GaAs solar cell offers elevated efficiencyS. Himmelstein | November 28, 2023
The utility of III-V solar cells — a name denoting where the materials used to make them are positioned on the periodic table of elements — for terrestrial applications improves with a new fabrication process developed at the U.S. National Renewable Energy Laboratory.
Solar cells based on gallium arsenide (GaAs) and gallium indium phosphide (GaInP) deliver some of the highest conversion efficiencies of any photovoltaic technology. However, lowering production costs to make them viable for mainstream solar applications remains a challenge. To address this, the researchers applied a combination of device modeling and experiment to demonstrate the economic and efficiency benefits of using heterojunctions in III-V solar cells.
Dynamic hydride vapor phase epitaxy was tested as an alternative lower-cost solution to metal organic vapor phase epitaxy for solar cell synthesis. This process uses low-cost elemental group III precursors with high utilization efficiency and very high growth rates. An emitter layer of gallium indium arsenide phosphide (GaInAsP) was also applied to form the heterojunction together with the GaAs absorber. An optimum emitter doping density and energy bandgap were identified to maximize the cell efficiency.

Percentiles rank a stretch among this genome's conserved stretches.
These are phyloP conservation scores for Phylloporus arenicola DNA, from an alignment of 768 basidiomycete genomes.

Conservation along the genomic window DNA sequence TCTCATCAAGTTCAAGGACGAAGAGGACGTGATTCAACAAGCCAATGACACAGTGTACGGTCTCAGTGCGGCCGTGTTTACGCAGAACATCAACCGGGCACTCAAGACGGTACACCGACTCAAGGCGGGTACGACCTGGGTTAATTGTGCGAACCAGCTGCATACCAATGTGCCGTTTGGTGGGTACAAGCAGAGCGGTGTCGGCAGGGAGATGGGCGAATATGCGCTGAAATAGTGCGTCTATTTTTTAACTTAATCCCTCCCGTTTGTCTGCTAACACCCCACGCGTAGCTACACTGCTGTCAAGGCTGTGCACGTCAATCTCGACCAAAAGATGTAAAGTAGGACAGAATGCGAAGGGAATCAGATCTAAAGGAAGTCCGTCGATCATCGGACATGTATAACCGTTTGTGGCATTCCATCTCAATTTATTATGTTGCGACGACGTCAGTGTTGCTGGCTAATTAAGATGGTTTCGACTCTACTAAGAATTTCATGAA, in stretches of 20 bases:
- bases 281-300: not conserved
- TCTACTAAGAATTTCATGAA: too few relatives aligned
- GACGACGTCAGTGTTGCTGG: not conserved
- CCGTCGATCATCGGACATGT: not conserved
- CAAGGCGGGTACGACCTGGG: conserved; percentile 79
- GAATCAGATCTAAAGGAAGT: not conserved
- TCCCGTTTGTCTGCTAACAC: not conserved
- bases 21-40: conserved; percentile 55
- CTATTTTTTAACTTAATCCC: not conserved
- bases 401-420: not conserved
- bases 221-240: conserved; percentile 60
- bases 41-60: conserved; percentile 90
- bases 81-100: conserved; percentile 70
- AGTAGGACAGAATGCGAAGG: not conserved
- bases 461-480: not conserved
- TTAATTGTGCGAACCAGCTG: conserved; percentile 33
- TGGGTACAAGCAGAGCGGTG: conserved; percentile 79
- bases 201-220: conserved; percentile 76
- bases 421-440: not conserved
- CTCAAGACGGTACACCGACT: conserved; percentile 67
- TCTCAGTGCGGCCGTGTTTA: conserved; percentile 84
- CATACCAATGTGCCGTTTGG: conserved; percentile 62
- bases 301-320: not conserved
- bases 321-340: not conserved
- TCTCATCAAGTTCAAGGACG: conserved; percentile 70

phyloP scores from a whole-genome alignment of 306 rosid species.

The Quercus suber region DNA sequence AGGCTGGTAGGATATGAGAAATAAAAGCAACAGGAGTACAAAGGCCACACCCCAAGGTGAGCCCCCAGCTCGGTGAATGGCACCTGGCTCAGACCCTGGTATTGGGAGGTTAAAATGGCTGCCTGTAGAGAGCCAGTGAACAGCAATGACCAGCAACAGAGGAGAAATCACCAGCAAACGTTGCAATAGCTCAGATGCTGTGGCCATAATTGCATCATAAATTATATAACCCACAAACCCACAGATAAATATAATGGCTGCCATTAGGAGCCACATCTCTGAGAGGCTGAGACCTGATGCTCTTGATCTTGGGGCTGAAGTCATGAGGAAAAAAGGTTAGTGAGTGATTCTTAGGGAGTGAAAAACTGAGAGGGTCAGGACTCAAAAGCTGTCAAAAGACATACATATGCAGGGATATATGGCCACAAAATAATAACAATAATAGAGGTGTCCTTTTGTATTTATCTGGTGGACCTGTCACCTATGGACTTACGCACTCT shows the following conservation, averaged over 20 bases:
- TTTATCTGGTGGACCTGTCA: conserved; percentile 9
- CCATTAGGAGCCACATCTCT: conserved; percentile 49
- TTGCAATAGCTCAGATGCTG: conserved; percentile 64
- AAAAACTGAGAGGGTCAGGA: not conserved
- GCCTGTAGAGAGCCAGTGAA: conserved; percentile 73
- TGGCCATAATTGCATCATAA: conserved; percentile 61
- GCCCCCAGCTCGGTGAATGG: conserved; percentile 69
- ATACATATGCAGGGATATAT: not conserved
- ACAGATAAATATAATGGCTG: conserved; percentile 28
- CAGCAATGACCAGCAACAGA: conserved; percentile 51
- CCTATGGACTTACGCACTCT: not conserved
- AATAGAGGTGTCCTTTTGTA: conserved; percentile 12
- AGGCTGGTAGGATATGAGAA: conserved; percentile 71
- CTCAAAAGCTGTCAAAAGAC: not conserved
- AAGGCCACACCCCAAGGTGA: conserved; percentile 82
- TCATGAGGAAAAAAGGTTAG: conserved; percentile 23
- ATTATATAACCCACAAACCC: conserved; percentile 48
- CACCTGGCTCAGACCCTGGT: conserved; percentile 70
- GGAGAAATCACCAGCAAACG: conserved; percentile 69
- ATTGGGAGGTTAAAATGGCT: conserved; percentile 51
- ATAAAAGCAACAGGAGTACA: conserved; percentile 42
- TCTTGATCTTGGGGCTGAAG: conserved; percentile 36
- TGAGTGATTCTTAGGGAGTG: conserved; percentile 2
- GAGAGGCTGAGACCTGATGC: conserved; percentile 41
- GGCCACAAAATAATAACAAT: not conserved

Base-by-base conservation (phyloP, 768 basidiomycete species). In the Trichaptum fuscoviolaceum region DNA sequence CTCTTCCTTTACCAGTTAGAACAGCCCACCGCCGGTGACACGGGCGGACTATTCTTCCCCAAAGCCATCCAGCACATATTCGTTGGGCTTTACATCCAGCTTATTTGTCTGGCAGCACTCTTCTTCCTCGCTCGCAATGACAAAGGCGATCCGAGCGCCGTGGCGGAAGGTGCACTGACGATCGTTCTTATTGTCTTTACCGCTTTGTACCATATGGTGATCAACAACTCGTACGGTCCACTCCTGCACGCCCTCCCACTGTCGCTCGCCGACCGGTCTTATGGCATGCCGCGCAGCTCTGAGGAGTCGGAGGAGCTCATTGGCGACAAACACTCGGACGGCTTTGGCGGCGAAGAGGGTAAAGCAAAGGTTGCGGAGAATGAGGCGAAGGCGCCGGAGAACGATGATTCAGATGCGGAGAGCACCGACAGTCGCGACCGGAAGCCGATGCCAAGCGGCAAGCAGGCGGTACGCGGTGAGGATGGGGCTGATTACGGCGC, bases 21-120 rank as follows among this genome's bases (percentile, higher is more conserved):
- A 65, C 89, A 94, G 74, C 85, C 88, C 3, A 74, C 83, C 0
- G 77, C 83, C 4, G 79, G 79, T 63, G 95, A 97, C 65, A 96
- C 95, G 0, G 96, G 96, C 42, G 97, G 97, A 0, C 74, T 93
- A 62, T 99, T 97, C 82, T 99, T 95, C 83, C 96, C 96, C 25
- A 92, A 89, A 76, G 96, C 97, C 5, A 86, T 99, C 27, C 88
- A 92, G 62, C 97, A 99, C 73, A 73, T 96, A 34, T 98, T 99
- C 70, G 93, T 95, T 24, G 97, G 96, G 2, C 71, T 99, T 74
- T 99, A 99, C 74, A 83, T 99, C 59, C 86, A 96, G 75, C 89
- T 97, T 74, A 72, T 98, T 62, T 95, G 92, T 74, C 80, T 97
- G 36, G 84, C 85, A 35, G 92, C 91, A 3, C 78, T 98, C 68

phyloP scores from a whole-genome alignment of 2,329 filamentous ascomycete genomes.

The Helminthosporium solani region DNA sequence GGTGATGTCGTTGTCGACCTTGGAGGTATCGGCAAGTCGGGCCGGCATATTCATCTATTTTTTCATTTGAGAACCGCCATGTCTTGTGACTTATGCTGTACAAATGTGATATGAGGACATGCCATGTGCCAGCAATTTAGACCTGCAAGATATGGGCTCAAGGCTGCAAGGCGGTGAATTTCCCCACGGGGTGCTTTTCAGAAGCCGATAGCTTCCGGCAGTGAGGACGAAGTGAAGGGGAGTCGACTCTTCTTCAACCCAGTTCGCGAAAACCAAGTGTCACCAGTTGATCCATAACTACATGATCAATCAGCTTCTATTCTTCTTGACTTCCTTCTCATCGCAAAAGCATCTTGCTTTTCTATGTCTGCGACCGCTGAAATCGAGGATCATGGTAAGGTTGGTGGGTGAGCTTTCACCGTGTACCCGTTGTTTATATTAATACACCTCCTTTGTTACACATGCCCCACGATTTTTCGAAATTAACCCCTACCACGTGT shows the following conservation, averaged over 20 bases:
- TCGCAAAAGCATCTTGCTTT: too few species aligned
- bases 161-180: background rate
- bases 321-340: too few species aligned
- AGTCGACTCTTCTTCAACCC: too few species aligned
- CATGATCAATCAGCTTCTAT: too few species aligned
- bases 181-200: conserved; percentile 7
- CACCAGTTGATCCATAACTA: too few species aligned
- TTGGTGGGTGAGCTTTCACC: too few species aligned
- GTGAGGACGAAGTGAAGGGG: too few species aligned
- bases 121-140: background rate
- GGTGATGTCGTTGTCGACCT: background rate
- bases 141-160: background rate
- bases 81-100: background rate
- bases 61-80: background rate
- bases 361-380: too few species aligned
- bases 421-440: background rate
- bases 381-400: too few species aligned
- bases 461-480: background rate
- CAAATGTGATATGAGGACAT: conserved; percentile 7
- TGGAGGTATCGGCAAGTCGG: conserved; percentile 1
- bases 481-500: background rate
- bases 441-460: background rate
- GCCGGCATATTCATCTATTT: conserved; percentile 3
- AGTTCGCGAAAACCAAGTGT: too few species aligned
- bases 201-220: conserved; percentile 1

The rear heterojunction solar cell that served as a baseline used an emitter comprised of GaInP and had a reported efficiency of 26%. By reducing the doping in the emitter and changing its composition from GaInP to the lower bandgap GaInAsP, the efficiency increased to 27% even though the rest of the device was exactly the same.
The research is published in the journal Cell Reports Physical Science.